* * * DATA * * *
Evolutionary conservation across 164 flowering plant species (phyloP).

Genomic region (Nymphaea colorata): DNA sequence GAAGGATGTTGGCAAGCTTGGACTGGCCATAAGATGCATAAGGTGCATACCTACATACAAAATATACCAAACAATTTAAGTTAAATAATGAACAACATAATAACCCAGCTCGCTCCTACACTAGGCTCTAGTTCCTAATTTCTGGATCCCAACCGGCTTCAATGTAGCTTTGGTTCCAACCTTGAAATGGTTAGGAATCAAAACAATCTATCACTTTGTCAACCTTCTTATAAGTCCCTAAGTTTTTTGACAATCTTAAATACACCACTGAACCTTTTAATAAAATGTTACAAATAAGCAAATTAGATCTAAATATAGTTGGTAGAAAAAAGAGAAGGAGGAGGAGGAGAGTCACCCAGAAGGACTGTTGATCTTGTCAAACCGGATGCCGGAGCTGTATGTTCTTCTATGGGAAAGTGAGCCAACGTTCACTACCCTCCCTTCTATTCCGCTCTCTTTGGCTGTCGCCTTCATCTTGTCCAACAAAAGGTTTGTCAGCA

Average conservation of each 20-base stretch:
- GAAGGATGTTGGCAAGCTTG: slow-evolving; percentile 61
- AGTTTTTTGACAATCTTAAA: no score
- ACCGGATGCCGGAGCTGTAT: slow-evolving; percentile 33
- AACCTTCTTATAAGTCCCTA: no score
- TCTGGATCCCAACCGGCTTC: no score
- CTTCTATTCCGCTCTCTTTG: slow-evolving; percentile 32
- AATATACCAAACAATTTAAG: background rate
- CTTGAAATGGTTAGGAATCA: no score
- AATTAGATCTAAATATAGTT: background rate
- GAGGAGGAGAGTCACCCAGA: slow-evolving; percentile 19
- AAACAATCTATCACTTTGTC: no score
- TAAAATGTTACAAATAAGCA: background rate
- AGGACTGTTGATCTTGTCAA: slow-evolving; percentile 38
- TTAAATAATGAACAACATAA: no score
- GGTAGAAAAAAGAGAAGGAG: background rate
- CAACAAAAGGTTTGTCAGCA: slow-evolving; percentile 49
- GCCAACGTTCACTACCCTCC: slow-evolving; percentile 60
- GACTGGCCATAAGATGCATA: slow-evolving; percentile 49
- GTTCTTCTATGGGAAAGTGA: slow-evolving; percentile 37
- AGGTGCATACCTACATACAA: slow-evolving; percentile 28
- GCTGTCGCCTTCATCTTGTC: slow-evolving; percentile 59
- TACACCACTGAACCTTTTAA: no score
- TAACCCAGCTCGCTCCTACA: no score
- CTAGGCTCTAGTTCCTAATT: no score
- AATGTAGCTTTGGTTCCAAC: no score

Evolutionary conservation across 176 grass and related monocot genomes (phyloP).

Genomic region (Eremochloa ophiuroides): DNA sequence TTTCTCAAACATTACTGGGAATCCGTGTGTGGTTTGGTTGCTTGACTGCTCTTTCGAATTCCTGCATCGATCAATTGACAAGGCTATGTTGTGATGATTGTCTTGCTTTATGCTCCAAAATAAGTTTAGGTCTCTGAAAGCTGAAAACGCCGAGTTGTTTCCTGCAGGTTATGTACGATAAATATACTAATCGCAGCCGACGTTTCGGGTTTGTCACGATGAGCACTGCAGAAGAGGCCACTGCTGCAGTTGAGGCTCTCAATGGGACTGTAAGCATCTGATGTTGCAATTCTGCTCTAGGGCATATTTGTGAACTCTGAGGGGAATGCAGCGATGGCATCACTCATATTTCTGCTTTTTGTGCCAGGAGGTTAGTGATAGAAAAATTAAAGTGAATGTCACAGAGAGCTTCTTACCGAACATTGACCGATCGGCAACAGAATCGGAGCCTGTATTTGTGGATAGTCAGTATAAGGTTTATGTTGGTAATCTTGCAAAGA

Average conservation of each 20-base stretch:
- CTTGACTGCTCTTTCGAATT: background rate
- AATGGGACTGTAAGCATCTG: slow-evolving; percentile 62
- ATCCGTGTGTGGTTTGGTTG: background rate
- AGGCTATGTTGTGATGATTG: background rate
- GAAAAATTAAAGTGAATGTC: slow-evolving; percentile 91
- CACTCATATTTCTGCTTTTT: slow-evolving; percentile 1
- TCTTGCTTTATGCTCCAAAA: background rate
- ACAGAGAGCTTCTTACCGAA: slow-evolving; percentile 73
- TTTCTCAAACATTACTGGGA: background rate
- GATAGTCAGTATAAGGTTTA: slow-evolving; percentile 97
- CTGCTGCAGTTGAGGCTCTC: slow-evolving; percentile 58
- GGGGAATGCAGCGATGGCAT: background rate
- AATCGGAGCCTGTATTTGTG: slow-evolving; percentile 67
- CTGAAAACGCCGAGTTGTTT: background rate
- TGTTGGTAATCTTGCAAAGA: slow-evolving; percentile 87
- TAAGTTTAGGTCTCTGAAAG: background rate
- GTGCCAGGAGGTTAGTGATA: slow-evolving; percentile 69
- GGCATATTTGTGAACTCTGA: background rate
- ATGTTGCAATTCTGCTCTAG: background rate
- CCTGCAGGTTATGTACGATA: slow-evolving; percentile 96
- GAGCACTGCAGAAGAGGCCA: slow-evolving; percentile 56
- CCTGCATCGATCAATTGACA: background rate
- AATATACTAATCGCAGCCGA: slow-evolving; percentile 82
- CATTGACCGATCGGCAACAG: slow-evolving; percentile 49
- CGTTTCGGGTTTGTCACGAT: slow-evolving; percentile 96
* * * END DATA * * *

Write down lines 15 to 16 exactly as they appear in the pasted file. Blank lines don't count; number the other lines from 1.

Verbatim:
- TAAAATGTTACAAATAAGCA: background rate
- AGGACTGTTGATCTTGTCAA: slow-evolving; percentile 38